It may be years until passenger demand returns to 2019 levels for US airlines
By all estimates the airline industry is in for a lengthy downturn as economies dip quickly into recession, companies lay off staff and unemployment rolls grow amid the novel coronavirus outbreak. The question is: how long of a downturn?
Several new forecasts see travelers beginning to return to the sky in considerable numbers as soon as June but as late as the fourth quarter that begins in October. However, those same estimates put a return to 2019 traffic levels, when around 926 million people flew in the U.S. alone, at at least a few years off.
"We anticipate that traffic growth will improve beginning in [the fourth quarter of 2020], but not reach 2019 levels until 2022 at the earliest," wrote Cowen analyst Helane Becker in a report on March 27.
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Raymond James analyst Savanthi Syth told TPG she does not expect passenger numbers to hit the previous peak until around 2023. She expects something of a "new normal" with passenger demand, at least in the U.S., holding at around 10-15% lower than 2019 levels by the end of 2020.
“In past pandemics we’ve seen this V-shape in the travel profile with a sharp recovery in about six months, but this time is different because we’ve got a deep recession," said Brian Peace, chief economist at industry body the International Air Transport Association (IATA), during a briefing on Tuesday. “It won’t be until 2021 that we would expect a significant recovery.”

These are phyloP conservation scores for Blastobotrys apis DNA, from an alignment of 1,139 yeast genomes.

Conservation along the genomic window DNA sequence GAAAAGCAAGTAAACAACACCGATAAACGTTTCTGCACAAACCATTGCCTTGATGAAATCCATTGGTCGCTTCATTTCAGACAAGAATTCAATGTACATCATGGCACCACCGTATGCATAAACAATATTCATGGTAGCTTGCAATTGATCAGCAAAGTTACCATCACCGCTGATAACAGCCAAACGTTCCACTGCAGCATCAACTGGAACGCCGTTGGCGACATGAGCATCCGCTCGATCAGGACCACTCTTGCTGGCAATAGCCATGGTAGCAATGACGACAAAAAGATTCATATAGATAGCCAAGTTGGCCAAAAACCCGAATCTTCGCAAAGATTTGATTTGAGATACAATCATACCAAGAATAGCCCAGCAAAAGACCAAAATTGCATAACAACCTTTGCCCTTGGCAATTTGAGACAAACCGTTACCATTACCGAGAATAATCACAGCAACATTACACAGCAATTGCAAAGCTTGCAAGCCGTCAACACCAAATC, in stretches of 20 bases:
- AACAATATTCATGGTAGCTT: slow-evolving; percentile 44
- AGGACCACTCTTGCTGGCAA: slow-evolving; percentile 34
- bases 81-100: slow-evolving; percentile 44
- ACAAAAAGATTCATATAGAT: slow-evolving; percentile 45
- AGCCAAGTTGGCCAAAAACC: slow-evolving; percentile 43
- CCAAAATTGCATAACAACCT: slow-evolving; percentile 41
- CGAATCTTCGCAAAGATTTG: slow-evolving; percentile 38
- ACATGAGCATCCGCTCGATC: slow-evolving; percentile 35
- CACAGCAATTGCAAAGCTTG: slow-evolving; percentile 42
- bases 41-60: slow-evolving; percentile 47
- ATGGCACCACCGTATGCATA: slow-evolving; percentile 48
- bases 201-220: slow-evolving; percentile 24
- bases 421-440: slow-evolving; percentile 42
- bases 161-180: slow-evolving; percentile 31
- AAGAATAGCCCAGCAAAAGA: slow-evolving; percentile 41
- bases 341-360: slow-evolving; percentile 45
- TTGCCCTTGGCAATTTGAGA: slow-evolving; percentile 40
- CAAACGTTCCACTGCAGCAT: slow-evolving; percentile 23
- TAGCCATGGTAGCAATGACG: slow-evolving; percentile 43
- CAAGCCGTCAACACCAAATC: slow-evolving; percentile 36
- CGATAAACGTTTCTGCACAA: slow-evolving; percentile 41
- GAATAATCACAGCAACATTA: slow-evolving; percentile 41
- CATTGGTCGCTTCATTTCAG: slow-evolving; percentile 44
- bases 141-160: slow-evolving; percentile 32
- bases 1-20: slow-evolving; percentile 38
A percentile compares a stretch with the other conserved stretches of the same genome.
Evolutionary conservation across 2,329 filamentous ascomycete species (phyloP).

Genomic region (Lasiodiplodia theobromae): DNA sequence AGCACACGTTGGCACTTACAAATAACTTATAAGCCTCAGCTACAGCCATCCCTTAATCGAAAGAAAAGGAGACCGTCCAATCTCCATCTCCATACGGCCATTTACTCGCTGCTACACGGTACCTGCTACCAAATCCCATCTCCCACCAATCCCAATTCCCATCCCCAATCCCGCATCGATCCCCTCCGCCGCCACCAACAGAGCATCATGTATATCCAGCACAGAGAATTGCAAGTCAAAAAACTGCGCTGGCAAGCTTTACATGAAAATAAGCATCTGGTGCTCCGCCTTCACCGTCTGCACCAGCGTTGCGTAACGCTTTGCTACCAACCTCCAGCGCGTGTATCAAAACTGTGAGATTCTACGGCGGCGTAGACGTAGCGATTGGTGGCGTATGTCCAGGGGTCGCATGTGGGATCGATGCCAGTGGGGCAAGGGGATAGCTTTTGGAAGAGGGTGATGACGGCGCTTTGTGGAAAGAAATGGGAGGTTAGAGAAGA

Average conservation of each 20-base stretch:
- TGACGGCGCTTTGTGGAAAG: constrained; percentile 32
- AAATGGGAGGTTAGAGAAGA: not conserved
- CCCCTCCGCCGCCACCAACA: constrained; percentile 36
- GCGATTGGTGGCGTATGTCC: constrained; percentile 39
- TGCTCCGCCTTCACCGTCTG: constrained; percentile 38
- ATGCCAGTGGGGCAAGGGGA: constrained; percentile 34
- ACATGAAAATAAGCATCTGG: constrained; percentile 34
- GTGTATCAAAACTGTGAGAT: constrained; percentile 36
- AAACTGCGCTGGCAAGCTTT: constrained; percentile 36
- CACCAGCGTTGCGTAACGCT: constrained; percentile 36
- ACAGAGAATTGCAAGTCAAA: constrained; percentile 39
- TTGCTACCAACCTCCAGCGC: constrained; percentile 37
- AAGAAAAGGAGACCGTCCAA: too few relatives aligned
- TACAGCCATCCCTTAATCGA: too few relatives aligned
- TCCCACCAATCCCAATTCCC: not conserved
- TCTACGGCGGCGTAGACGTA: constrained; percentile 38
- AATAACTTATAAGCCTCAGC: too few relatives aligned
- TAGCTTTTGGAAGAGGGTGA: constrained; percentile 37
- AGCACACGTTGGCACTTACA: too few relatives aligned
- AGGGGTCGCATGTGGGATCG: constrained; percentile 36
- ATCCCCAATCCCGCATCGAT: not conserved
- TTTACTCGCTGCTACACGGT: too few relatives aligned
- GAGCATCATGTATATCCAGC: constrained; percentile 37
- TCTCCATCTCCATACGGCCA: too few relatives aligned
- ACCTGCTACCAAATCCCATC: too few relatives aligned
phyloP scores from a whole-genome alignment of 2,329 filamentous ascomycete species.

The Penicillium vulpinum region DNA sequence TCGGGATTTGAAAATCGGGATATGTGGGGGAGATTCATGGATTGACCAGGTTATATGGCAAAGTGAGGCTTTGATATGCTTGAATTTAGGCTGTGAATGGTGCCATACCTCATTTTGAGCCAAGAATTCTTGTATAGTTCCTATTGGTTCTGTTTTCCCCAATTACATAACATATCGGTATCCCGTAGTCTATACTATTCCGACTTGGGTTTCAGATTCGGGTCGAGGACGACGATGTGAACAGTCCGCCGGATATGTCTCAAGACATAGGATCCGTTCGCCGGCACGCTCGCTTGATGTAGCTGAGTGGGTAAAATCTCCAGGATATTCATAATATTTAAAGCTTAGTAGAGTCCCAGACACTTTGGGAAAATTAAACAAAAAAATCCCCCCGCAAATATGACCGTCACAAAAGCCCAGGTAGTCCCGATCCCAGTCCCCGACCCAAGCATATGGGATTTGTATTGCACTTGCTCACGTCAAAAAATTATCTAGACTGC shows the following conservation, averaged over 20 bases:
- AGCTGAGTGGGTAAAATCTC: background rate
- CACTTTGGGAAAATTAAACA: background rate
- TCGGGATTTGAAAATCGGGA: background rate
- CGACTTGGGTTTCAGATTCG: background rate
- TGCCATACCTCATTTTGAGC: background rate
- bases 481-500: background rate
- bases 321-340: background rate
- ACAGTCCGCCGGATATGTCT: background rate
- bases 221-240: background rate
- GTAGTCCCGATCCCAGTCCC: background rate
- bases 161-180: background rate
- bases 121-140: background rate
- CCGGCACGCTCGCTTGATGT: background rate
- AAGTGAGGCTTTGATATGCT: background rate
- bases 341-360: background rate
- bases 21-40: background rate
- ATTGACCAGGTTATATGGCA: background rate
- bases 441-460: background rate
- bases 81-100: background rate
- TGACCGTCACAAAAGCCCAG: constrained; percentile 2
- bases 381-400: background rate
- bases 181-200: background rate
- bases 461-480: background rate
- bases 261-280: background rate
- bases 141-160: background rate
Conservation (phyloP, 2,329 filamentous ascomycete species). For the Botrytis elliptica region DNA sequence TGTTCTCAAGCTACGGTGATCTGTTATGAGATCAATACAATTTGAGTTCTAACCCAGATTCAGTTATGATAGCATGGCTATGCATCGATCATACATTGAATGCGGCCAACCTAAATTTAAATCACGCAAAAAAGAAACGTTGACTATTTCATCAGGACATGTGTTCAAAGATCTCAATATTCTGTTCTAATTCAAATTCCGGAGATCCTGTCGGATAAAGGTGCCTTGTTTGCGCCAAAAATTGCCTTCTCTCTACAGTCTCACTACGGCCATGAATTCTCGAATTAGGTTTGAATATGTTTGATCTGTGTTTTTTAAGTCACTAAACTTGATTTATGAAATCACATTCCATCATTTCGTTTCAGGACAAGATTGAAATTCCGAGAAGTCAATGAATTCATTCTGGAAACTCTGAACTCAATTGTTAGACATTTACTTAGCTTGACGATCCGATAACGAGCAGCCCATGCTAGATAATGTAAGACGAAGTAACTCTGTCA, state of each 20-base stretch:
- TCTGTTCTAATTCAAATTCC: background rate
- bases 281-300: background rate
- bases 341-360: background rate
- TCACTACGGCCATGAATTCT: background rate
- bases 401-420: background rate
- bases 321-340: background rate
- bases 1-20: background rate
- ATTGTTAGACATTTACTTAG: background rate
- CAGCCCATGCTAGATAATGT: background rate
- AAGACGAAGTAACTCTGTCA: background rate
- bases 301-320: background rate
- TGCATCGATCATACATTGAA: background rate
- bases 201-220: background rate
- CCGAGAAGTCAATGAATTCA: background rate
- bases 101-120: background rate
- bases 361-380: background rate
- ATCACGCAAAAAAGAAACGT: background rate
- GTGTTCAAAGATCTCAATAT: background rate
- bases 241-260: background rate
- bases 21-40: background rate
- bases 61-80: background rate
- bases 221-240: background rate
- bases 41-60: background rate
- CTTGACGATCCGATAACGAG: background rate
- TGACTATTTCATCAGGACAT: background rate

Airlines are already preparing to come back smaller than they were before. Delta Air Lines executives told employees as much on March 19. United Airlines executives followed with the added warning of likely furloughs a week later. Similar prognoses are expected from other carriers.
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U.S. carriers have received something of a lifeline in the form of $50 billion in government aid. If taken, the funds require airlines to keep staff on the payroll at current wage rates through Sept. 30, as well as maintain air service to all of the domestic cities they served on March 1.
Airlines in other countries are not as lucky. Many have to go individually to their respective government for support, a scenario that IATA director general Alexandre de Juniac warns could see many carriers "die," or close their doors or consolidate with another airline.
In the U.S., once the restrictions in the aid package sunset, airlines will have to adjust both their schedules and staffing to whatever level of demand exists on Oct. 1.
“It could be that it takes us much longer to get through the issues of the virus, it could be the virus comes back," said Pearce emphasizing that IATA's forecast is just that, a forecast. "We’re looking at various scenarios.”
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